Newspaper article The Christian Science Monitor

Obama, Mubarak Seek Fresh Start to Strained US-Egypt Ties

Newspaper article The Christian Science Monitor

Obama, Mubarak Seek Fresh Start to Strained US-Egypt Ties

Article excerpt

If nothing else, President Obama's meeting Tuesday with his Egyptian counterpart, Hosni Mubarak, may symbolize the fact that the White House has hit the reset button on US-Egyptian relations.

Mr. Mubarak has stayed away from Washington in recent years, making little secret of his irritation with what Egyptians considered to be the Bush administration's pro-Israeli policies. Nor did Mubarak appreciate the way Bush officials publicly prodded Egypt on human rights.

But Mr. Obama chose Cairo as the place from which to make an address to the Muslim world earlier this summer. And he hasn't lectured Mubarak about the need for more democracy and justice in Egypitan society. At least, not yet.

"The Egyptians are very happy to have Obama in charge," says Denis Sullivan, director of the Middle East Center for Peace, Culture, and Development at Northeastern University in Boston. "This visit gets things back to a more normal relationship between two important players in the Middle East."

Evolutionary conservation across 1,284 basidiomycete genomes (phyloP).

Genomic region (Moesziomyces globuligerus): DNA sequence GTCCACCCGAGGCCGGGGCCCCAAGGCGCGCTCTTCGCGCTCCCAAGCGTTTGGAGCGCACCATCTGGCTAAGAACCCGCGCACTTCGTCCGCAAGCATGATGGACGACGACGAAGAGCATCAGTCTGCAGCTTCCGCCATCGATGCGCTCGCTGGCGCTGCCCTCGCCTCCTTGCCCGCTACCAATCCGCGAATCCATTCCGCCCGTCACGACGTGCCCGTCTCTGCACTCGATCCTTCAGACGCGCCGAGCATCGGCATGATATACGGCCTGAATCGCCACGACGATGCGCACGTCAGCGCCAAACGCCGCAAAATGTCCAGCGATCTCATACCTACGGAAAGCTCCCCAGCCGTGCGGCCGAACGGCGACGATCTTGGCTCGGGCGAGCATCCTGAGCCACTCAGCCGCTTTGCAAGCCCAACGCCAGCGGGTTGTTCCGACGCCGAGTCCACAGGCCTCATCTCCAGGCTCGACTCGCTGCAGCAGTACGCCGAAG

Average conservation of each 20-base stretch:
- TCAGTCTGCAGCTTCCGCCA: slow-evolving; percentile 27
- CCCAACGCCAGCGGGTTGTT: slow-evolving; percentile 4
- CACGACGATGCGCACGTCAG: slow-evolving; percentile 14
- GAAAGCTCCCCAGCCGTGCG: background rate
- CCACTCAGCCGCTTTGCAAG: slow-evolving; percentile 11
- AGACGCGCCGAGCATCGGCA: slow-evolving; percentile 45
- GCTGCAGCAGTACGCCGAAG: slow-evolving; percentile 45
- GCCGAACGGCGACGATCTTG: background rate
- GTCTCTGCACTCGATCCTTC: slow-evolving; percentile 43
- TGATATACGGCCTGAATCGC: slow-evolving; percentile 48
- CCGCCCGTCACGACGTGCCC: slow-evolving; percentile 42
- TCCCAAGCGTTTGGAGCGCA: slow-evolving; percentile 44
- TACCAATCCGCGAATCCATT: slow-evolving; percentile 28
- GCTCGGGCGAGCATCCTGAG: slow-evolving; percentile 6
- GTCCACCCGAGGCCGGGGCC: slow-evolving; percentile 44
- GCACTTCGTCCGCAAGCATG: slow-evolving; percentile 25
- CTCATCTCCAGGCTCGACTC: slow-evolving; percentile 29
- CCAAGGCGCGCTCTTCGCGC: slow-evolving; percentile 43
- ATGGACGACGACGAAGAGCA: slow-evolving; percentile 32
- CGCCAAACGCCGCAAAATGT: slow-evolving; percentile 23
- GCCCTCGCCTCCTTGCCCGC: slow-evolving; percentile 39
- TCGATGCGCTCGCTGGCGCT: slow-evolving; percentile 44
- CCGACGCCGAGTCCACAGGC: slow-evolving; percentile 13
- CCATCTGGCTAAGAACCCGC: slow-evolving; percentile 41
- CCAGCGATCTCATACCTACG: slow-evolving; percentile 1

On Tuesday, Obama pointedly thanked Mubarak for his help in efforts to bring Israel and the Palestinians back to the negotiating table.

The Obama administration has made resumption of Israeli- Palestinian talks one of its key foreign policy goals.

"We had an extensive conversation about how we could help to jump- start an effective process on all sides to move away from a status quo that is not working for the Israeli people, the Palestinian people, or, I think, the region as a whole," said Obama during a press availability following the Mubarak meeting.

Obama noted some signs of progress on this important issue: Reports suggest that there has been an Israeli freeze on approval of permits for construction of new settlements in the West Bank, and that some Israeli checkpoints in the area might be removed.

The two leaders also discussed their common concern about Iran's potential acquisition of nuclear weapons, the developing political situation in Iraq, and ways they could work together to further the interests of the Egyptian people. …

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